The Guardian has a post on Janet Vertisi’s efforts to hide her pregnancy on the internet.
Attempts to stay anonymous on the web will only put the NSA on your trail
The bit of irony is The Guardian hid the origin of the presentation Janet made which is here on Mashable.
How One Woman Hid Her Pregnancy From Big Data
For the past nine months, Janet Vertesi, assistant professor of sociology at Princeton University, tried to hide from the Internet the fact that she's pregnant — and it wasn't easy.
Pregnant women are incredibly valuable to marketers. For example, if a woman decides between Huggies and Pampers diapers, that's a valuable, long-term decision that establishes a consumption pattern. According to Vertesi, the average person's marketing data is worth 10 cents; a pregnant woman's data skyrockets to $1.50. And once targeted advertising finds a pregnant woman, it won't let up.
The part that had me laughing is when she figured out her process of being invisible made her more visible as a potential criminal.
Genius, right? But not exactly foolproof. Vertesi said that by dodging advertising and traditional forms of consumerism, her activity raised a lot of red flags. When her husband tried to buy $500 worth of Amazon gift cards with cash in order to get a stroller, a notice at the Rite Aid counter said the company had a legal obligation to report excessive transactions to the authorities.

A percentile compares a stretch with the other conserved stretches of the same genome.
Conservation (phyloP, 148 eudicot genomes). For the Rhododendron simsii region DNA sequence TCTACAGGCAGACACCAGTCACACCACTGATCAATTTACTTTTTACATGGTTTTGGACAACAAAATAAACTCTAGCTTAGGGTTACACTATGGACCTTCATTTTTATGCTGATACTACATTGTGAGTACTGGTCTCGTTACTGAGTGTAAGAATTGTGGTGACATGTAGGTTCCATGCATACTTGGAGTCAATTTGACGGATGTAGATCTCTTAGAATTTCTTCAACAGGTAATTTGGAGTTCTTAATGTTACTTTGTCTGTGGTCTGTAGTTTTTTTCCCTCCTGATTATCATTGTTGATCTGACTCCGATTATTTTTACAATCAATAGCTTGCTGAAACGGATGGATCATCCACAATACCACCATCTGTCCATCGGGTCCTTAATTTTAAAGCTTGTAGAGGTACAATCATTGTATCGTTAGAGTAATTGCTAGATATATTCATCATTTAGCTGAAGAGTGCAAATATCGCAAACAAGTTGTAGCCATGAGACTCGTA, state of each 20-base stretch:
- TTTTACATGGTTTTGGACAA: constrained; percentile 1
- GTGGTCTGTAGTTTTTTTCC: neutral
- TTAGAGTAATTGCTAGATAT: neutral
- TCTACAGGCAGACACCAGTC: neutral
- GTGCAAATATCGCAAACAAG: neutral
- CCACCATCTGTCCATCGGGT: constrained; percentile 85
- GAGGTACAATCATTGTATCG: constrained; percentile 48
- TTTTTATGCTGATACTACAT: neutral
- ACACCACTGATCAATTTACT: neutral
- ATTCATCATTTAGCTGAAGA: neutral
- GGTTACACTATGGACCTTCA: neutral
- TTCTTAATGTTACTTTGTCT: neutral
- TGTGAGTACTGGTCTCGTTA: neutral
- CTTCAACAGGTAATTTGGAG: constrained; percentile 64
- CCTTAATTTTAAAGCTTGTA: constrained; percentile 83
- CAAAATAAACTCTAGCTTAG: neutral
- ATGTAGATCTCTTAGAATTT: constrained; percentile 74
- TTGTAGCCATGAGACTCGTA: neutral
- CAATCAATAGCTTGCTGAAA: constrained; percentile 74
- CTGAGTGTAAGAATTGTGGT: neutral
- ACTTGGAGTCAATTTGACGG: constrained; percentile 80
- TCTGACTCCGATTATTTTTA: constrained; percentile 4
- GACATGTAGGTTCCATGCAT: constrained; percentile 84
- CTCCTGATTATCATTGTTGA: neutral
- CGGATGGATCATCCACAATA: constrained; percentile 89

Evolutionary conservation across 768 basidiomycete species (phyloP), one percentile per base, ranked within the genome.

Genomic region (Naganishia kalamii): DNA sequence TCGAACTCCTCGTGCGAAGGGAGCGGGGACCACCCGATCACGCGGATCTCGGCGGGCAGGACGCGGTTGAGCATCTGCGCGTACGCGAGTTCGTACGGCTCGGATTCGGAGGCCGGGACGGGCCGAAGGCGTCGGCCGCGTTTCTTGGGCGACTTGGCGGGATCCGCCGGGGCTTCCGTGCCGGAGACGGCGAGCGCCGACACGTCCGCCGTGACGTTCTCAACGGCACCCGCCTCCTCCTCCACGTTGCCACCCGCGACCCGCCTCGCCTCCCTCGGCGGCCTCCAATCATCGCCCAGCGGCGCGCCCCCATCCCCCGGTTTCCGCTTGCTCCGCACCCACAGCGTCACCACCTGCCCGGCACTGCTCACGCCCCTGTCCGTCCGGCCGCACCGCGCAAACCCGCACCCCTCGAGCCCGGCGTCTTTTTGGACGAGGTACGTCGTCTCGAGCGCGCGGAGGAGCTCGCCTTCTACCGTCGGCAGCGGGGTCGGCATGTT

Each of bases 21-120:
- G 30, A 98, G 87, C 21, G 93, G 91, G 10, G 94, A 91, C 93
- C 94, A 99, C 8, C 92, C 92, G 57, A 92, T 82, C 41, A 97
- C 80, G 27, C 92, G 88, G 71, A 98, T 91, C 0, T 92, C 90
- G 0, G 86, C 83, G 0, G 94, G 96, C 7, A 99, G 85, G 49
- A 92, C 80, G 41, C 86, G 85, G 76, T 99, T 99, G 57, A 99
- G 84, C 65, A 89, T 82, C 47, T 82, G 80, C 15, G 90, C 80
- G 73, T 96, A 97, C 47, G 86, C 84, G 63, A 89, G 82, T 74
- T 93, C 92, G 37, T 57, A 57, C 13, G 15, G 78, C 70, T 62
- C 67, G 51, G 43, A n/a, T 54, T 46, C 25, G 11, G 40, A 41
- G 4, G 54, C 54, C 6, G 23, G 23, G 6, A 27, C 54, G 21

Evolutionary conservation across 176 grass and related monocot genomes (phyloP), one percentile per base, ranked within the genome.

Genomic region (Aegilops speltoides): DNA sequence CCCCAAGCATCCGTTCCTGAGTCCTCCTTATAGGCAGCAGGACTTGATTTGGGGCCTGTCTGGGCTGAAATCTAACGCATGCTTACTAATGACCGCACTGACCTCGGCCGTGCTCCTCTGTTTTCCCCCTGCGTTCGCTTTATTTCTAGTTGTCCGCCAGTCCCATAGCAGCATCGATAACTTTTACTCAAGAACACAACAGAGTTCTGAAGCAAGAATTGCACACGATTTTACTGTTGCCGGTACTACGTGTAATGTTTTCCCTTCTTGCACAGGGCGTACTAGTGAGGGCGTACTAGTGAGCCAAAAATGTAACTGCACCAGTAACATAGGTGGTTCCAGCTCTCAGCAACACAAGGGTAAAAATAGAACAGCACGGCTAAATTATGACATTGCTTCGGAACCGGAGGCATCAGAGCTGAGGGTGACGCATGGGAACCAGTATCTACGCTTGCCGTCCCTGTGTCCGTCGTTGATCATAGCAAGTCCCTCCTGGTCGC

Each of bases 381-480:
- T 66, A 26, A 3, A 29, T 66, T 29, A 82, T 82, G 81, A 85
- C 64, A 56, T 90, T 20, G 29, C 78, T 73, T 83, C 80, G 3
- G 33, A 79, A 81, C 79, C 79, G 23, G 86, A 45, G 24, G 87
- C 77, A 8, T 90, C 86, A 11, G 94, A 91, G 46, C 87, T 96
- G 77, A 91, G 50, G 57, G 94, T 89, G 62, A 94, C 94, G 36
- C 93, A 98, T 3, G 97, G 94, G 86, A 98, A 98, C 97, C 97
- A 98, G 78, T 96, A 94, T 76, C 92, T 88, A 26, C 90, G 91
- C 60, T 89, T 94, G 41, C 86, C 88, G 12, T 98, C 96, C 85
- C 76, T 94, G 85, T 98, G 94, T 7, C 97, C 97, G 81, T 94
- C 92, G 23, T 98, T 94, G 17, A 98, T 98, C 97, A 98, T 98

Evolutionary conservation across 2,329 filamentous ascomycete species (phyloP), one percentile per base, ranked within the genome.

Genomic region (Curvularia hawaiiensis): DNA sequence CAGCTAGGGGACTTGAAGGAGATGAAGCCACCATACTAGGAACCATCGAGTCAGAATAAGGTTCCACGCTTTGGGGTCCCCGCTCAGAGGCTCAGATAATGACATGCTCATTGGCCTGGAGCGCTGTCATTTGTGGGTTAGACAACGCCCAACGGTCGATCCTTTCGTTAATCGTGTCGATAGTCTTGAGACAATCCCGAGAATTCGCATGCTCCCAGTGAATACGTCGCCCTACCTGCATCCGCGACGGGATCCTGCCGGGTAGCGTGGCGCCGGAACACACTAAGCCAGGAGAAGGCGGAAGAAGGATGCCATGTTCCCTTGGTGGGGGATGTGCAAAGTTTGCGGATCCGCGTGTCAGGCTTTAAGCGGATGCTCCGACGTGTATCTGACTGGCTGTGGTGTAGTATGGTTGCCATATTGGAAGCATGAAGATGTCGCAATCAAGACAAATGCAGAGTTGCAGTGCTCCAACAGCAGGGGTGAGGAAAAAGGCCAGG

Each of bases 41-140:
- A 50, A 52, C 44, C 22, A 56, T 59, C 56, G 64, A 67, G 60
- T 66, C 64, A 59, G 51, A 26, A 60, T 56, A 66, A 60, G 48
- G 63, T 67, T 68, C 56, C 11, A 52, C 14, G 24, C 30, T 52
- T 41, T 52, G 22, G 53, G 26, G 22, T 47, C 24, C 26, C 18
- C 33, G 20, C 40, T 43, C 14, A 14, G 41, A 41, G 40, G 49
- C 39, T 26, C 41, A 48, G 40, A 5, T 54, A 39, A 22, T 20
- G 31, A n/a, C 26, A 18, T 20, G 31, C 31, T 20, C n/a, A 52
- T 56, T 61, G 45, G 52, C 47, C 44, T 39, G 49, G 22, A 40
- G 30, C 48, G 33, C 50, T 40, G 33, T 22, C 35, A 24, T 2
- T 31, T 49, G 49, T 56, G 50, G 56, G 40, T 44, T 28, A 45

"Those kinds of activities, when you take them in the aggregate ... are exactly the kinds of things that tag you as likely engaging in criminal activity, as opposed to just having a baby," she said.
What Janet was doing in her efforts to hide her pregnancy and her purchasing behavior, is she was doing the same things a criminal does to hide their activity. If you want to hide, then blend into a crowd like camouflage.
Background matching is perhaps the most common camouflage tactic. In background matching, a speciesconceals itself by resembling its surroundings in coloration, form, or movement. In its simplest form, animals such as deer and squirrels resemble the “earth tones” of their surroundings. Fish such as flounder almost exactly match their speckled seafloor habitats.